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    • Sunday service - Holy Communion October 2, 2022 at 9:30 am – 11:00 am Grace Church 215 Pleasant Street, Sheldon, VT Website: www.gracechurchsheldon.orgTime:  09:30 AM Eastern Time (US and Canada)        Every week on Sun.Join Zoom Meetinghttps://us02web.zoom.us/j/83929911344?pwd=alZQTWZMN0ZkWFFPS1hmNjNkZkU2UT09Meeting ID: 839 2991 1344Password: Call for detailsOne tap mobile+13126266799,,83929911344#,,1#,816603# US (Chicago)+19294362866,,83929911344#,,1#,816603# US (New York)Dial by your location        +1 312 626 6799 US (Chicago)        +1 929 436 2866 US (New York)Meeting ID:…
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Pentecost 14 Proper 17C RCL August 29, 2010

Pentecost 14 Proper 17C RCL August 29, 2010

 Jeremiah 2:4-13

Psalm 81:1, 10-16

Hebrews 13:1-8, 13-16

Luke 14: 1, 7-14

 

As one commentator notes, out first lesson is a cross between a lawsuit and a lovers’ quarrel.  The year is 626 B. C. The prophet Jeremiah, around 18 years of age, is called by God to tell the people that, after God has faithfully protected them so that they could journey from slavery in Egypt to freedom in the promised land, the people have chosen the worthless Canaanite god, Baal. Baal was a fertility god. He was said to be the god of rain, which obviously is needed for the growth of crops. The people of God have abandoned the living water of true faith in order to build cisterns to hold the rainwater of Baal.  Rulers and religious leaders had drifted far from God’s values.

Just before our gospel passage for today, Jesus does another healing on the Sabbath. This time he cures a man of dropsy. The Sabbath is always a celebration of God’s leading us out of slavery to freedom. Healings help people to be free.

Then Jesus goes to the home of a Pharisee for a meal. He notices that the guests are choosing the places of honor.  In those days, the men would recline on cushions. The head table was in the center. There the host and honored guests would recline. If someone distinguished arrived late, which, according to scholars happened quite frequently, he would be placed at the center with the host, and another guest would have to move from the center table of honor to the outskirts of the feast.

Jesus offers a bit of practical etiquette by telling us to go to the lowest seat. In that way, the host can always call us to move to the center table if there is room. But Jesus is telling us about a wedding banquet, and this gives us a signal that he is talking about the heavenly banquet. He is talking about his kingdom, his reign, his shalom.  In the shalom of God, the poor, the crippled, the lame, and the blind will be at the head table, at the place of honor.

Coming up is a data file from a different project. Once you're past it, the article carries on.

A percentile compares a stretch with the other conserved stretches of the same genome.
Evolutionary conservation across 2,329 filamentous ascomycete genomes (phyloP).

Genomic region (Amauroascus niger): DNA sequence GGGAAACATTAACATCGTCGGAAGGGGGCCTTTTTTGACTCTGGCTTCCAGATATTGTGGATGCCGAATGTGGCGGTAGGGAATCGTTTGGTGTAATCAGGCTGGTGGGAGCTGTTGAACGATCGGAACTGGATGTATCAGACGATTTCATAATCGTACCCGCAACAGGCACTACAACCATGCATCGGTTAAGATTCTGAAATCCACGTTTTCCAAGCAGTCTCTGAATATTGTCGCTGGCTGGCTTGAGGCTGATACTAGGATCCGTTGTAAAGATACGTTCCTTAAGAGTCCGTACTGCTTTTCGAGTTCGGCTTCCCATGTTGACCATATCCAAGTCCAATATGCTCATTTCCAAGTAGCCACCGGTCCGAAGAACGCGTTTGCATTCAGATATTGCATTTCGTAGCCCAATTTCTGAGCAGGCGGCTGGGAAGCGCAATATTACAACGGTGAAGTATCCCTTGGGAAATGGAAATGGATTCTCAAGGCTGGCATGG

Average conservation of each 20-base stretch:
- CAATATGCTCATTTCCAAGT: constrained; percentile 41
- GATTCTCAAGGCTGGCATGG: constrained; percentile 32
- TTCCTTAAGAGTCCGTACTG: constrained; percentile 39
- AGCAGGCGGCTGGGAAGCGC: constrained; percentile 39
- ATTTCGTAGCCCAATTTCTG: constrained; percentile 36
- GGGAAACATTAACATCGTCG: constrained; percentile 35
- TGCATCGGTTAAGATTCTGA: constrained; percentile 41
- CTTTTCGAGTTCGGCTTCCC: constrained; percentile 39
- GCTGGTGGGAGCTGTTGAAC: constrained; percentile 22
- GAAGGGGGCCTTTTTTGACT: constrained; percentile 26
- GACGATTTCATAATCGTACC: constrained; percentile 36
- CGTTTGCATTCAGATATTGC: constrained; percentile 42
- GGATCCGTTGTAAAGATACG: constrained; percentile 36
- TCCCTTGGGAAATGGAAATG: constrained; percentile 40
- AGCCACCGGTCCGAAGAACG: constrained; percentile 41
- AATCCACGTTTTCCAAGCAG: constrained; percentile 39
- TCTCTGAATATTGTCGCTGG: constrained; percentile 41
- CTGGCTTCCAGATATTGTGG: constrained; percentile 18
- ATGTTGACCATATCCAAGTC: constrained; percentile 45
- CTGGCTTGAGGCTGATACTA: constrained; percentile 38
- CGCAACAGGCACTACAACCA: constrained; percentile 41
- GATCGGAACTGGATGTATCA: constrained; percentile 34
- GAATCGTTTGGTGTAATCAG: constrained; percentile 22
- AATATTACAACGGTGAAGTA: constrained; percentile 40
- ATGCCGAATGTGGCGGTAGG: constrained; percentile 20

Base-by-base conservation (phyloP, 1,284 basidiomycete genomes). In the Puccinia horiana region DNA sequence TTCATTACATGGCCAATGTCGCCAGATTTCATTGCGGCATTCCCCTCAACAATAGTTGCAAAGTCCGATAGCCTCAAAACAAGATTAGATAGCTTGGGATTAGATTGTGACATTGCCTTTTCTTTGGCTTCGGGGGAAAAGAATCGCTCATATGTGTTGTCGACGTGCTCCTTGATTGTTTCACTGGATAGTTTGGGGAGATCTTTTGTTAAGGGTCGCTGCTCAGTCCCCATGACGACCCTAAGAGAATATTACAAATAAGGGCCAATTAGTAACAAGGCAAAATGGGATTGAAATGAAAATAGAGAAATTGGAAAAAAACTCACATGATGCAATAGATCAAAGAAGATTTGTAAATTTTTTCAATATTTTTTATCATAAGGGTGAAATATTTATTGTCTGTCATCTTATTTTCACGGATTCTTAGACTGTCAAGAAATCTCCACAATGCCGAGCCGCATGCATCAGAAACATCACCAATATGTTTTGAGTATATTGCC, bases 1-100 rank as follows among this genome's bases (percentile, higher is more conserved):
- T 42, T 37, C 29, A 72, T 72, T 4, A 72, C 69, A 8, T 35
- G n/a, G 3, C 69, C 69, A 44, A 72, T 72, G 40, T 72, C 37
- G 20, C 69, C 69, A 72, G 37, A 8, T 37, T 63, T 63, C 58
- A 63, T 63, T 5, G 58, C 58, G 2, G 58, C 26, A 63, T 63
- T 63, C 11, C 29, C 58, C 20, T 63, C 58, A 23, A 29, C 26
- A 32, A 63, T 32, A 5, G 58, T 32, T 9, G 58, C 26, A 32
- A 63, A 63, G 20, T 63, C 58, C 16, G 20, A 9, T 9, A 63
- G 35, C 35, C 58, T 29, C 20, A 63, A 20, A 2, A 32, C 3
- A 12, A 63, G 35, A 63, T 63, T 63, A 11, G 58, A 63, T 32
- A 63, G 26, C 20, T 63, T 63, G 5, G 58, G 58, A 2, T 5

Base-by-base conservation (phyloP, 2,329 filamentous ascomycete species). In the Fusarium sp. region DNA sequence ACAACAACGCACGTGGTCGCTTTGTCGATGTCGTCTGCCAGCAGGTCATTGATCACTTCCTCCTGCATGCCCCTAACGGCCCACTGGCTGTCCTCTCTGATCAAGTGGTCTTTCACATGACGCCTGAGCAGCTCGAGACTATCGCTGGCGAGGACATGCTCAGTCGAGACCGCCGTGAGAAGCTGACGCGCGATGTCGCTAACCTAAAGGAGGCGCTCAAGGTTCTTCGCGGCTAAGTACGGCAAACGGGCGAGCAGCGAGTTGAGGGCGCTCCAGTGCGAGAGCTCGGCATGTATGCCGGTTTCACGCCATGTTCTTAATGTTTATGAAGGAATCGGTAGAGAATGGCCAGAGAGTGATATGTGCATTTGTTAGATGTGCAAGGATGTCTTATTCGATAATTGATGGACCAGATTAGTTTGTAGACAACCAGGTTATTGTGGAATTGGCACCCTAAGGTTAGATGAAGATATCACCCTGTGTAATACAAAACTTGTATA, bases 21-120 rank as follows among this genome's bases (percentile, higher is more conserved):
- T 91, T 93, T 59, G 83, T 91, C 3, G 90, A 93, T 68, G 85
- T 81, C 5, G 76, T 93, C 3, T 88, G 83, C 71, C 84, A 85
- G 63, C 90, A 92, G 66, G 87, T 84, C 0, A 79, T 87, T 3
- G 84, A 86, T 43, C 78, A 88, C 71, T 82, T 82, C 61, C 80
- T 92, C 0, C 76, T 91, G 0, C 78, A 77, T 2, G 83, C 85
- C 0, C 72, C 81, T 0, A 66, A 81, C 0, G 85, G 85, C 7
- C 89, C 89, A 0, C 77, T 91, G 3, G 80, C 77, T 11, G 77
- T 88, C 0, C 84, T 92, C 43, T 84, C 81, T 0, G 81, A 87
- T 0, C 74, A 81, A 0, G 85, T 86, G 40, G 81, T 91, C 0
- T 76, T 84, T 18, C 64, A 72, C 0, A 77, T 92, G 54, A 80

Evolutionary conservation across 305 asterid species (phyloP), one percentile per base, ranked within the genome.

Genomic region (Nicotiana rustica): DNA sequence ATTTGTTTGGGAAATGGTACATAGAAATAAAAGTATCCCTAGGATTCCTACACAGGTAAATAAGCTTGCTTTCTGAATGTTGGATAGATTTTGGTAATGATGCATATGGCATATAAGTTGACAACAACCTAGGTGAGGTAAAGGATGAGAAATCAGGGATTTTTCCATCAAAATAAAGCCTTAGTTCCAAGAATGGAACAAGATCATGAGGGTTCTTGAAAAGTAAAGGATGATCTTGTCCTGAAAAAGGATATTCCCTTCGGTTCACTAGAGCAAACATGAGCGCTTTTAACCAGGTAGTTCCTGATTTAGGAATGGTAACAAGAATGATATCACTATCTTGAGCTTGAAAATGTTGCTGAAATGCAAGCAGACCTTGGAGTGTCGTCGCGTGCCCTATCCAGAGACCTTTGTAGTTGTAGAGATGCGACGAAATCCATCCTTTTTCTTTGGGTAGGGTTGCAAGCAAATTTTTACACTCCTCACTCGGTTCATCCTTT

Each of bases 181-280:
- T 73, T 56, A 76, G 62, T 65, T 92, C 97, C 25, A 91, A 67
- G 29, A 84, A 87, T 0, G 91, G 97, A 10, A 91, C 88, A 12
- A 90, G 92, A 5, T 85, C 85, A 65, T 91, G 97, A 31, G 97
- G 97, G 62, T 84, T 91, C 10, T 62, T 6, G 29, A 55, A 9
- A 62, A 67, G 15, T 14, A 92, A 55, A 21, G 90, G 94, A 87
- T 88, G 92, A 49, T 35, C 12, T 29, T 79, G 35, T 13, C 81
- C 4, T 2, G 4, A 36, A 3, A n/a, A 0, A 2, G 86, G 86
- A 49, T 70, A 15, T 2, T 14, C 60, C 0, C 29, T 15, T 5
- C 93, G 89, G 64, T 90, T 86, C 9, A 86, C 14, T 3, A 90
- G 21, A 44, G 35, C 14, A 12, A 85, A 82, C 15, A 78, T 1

Today we read our last selection from the Letter to the Hebrews. The author is summing up.  Written at the end of the first century after Christ, the letter is to a congregation of Jews who have adopted the new faith in Jesus of Nazareth. They have suffered persecution. They have been imprisoned.  It has been anything but easy.

The guidance offered in this passage involves the Christian community.

They are to love each other, no matter what. They are to show hospitality to strangers. Scholars tell us that this refers to Christians who were traveling from place to place. In those days, travel was extremely dangerous.  The Christian faith was spread by people who had to travel on business as well as by missionaries like Paul and Timothy and Barnabas. Visit those in prison. Many members of the congregation had been there, or were in prison when the letter was written.  Be faithful in marriage and in committed relationships. Be careful about the love of money. Be content with what you have. Do good, share what you have. 

The people of Jeremiah’s time, at least the leaders, were drifting away from God. The members of the congregation addressed in the Letter to the Hebrews were trying to live their faith. And that’s what we are trying to do as well.

The writer of this inspiring letter says, “Jesus Christ is the same yesterday and today and forever. Through him, then let us continually offer a sacrifice of praise to God, that is, the fruit of lips that confess his name.”

Retired Episcopal priest Gray Temple writes of this passage, “The work of actually praising God and meaning it is transformative: it changes us. Here is how it works. You come to resemble what you admire. People who admire money get green and crinkly. People who admire computers grow user-unfriendly. People who admire youth get juvenile. People who actively and deliberately admire Jesus Christ come to resemble him as he actually was and remains today, unchanged from age to age: generous, merry, tender, fierce, courageous, somewhat mischievous, fully open to others….” (Feasting on the Word, Year C, Vol. 4, p. 16.)

There is a beautiful old hymn which goes like this:  “Turn your eyes upon Jesus/ Look full in his wonderful face/And the things of earth will grow strangely dim/In the light of his glory and grace.”

If we “turn our eyes upon Jesus,” if we focus on him and worship him and ask him for guidance in all things and seek to do his will, and do his will to the best of our abilities, with his grace, we become more and more like him, as individuals and as a community. It’s amazing but true. He lives in and through us. We do as he would do. That’s the journey. That’s the goal. He is alive in us.

Dear Lord, Help us to grow into your likeness more and more each day.

                                                          Amen

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